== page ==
So there it is, what I use the network and router for. I thought perhaps it may help in trying to figure out the best combination for my systems.

    thank you,

    betty

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    I guess I must be the only one here that has an AMD based pc as opposed to Intel (or the only one to admit it..lol).

    While in my pursuit of a wireless router system, I came across another spec. that has me wondering if there is any advantage to.

    Is there any benefit from the routers that have the 3 main standards, i.e. 802.11a, b, and g?

    Thank You,

    betty

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    you wanna get 802.11g

    also... i have several computers running AMD processors... i havent had any problem with ANY router EVER becuase of the CPU of my computer. Now i have heard of issues with certain cards... but i have never experienced any.

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    Thank you once again Britten

    For you systems, have you noticed any particular brand or model that seems to work better than others?

    Also (yes I've been reading again!) is there any advantage to having the computer to computer connection sep. from the shared internet connection?

    In otherwords the internal wired connection going through a switch for computer to computer, and a router with wireless cards for internet only?

    As usual, thank you,

    betty

  18. #18
    Moderator YeOldeStonecat's Avatar
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    No difference in mixing AMD and Intel systems....I've often various combos like that at home and at my office.

    Benefit of mixing wireless technologies A/B/G/Pre-N? No, no benefit, unless for some reason you have a computer with an A wireless NIC. Pre-N/G/B all use the same spectrum....so it's backwards compatible. B/G work on Pre-N...B works on G also.

    My vote would be to go with the latest..Pre-N/MIMO...based on my experience in setting wireless networks....the amount of Pre-N wireless networks I've done in the past year...it really is that much better than old G. Every single wireless network I've been installing since they hit the stores shelves has been Pre-N/MIMO...no reason to go back to old G. The increase in range and coverage really is far superior.

    Lately..if I've setting up a small network that needs wireless...I'm using the wrt5gx4...yes I've had great luck with them. Prior to that model...I used their earlier SRX models...and had all good stuff with them also. I've also done a few wireless networks with the Belkin Pre-N units...had good luck with them. I do tend to lean towards Linksys/Cisco as a brand though.

    However....if people demand the highest of speed, more features, stability of their network...especially in a business environment...I'll usually split the router and wireless...getting a business grade router...and sling a wireless access point or two off of it. Two separate devices. I'm running this at home right now...I have a Linksys RV082 as my main router...built in 8 port switch. Very high performance, high stability router...533 MHz processor, 32 megs of RAM...she's got power. I have a Linksys router running as an access point slung off if it.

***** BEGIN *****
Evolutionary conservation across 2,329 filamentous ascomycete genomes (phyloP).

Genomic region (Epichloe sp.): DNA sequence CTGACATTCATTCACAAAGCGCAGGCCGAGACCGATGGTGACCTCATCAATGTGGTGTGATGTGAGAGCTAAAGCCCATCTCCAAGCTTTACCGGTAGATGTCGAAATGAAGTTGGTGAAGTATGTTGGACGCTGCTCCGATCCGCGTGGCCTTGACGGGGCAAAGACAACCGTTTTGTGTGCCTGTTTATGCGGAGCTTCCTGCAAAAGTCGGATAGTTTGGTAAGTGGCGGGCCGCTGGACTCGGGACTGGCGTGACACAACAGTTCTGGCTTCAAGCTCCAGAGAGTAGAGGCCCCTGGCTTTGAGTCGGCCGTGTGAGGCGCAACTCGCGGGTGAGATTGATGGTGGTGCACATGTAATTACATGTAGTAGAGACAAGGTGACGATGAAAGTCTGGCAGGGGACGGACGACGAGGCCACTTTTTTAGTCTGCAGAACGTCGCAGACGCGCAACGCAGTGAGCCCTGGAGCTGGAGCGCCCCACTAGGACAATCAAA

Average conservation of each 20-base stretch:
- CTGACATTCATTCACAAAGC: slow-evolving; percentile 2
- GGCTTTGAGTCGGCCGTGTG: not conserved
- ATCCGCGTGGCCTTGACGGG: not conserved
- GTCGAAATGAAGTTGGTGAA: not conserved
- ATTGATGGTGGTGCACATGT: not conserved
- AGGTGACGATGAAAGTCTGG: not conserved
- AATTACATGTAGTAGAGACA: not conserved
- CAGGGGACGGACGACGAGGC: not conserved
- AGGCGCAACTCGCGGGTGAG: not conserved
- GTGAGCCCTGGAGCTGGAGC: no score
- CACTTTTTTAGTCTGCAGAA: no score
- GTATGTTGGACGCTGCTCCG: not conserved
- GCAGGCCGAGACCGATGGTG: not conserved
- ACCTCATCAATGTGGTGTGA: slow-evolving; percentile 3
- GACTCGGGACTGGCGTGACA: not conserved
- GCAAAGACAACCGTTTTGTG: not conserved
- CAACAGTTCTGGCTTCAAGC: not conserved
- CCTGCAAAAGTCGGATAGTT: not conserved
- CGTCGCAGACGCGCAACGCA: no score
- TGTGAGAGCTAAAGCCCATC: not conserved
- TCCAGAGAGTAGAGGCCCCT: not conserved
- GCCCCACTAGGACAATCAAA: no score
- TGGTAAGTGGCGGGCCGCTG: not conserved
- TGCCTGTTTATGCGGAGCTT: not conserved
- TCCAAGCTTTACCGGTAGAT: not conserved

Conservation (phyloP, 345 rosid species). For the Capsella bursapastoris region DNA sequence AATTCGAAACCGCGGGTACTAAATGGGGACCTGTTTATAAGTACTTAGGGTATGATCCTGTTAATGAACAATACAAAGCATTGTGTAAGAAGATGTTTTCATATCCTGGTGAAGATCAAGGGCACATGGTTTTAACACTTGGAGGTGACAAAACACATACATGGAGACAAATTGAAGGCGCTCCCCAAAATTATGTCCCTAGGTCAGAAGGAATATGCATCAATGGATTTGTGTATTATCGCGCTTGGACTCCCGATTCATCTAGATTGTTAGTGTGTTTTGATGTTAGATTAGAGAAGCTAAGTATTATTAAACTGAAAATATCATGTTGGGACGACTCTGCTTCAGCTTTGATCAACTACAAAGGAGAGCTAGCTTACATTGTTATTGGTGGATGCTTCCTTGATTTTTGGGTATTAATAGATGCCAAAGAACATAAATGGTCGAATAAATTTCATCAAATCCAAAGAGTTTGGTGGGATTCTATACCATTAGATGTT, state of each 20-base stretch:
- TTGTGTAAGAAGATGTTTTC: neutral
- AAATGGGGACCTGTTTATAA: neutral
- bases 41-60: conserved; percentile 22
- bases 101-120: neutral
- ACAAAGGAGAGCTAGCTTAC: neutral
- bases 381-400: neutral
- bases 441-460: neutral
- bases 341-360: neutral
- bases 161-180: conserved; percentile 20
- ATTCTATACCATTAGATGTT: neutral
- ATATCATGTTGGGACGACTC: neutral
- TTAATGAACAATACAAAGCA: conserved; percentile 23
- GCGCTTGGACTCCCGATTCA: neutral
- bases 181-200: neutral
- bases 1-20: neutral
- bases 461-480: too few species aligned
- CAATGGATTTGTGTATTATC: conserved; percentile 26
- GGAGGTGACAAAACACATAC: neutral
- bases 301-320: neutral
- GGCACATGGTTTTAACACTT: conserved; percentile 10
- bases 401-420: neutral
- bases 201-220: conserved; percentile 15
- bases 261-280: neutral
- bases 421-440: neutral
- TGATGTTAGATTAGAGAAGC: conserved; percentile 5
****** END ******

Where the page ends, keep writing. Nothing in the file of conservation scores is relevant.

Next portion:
I do a low of remote work, file transfers, file downloads, VPN sessions to clients, run a server with e-mail, etc..from home...so stability and speed is of concern to me.

    Highest cost....you're going to spend more with this setup. Will it be a benefit for you over a single setup? Overkill? Pretty much impossible to answer...sometimes you just have to decide on what you'll go for, based on your budget 'n stuff...and go with it. But sometimes it doesn't hurt to shoot high in design.

    This router also has a solid business grade managed switch built into it...a higher grade than the basic 4 port switch in more entry level routers. Again...it's meant to be a workhorse 24/7 under business loads.

    Writeups comparison how brands of hardware work with each other? I've not seen one...I have 3x wireless NICs for my laptops...a Cisco B, a Linksys B, and a Belkin G. I use the Cisco only when doing Cisco wireless networks..because of their pain in the butt software, but the other two...I've found them very compatible with other brands of WAPs. I would just stay away from ones that focus on "turbo" technologies...get ones true to their wireless flavor...not proprietary ones. Or..one that matches your WAP.
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    Wow YeOldeStonecat, what an excellent and informational post!

    The details also address some of the questions and terms which I have tried to read and learn about and just get more confused. I still remember the days where one computer had to have 2 network cards to create a home network. Now there's wired, wireless WEP, WAP, access points, routers, switches, and the list goes on.

    I even read Cnets Networking Guide:
    http://reviews.cnet.com/4520-7605_7-...html?tag=dir#2

    to learn what some of the different terms meant. I concentrated on the Home Office networks. That's where my question about a set-up of more than just a router and nics came about.

    For a home office, they say you need a VPN firewall, Cable/DSL broadband router, Wireless adapter, and now the 2 confusing items: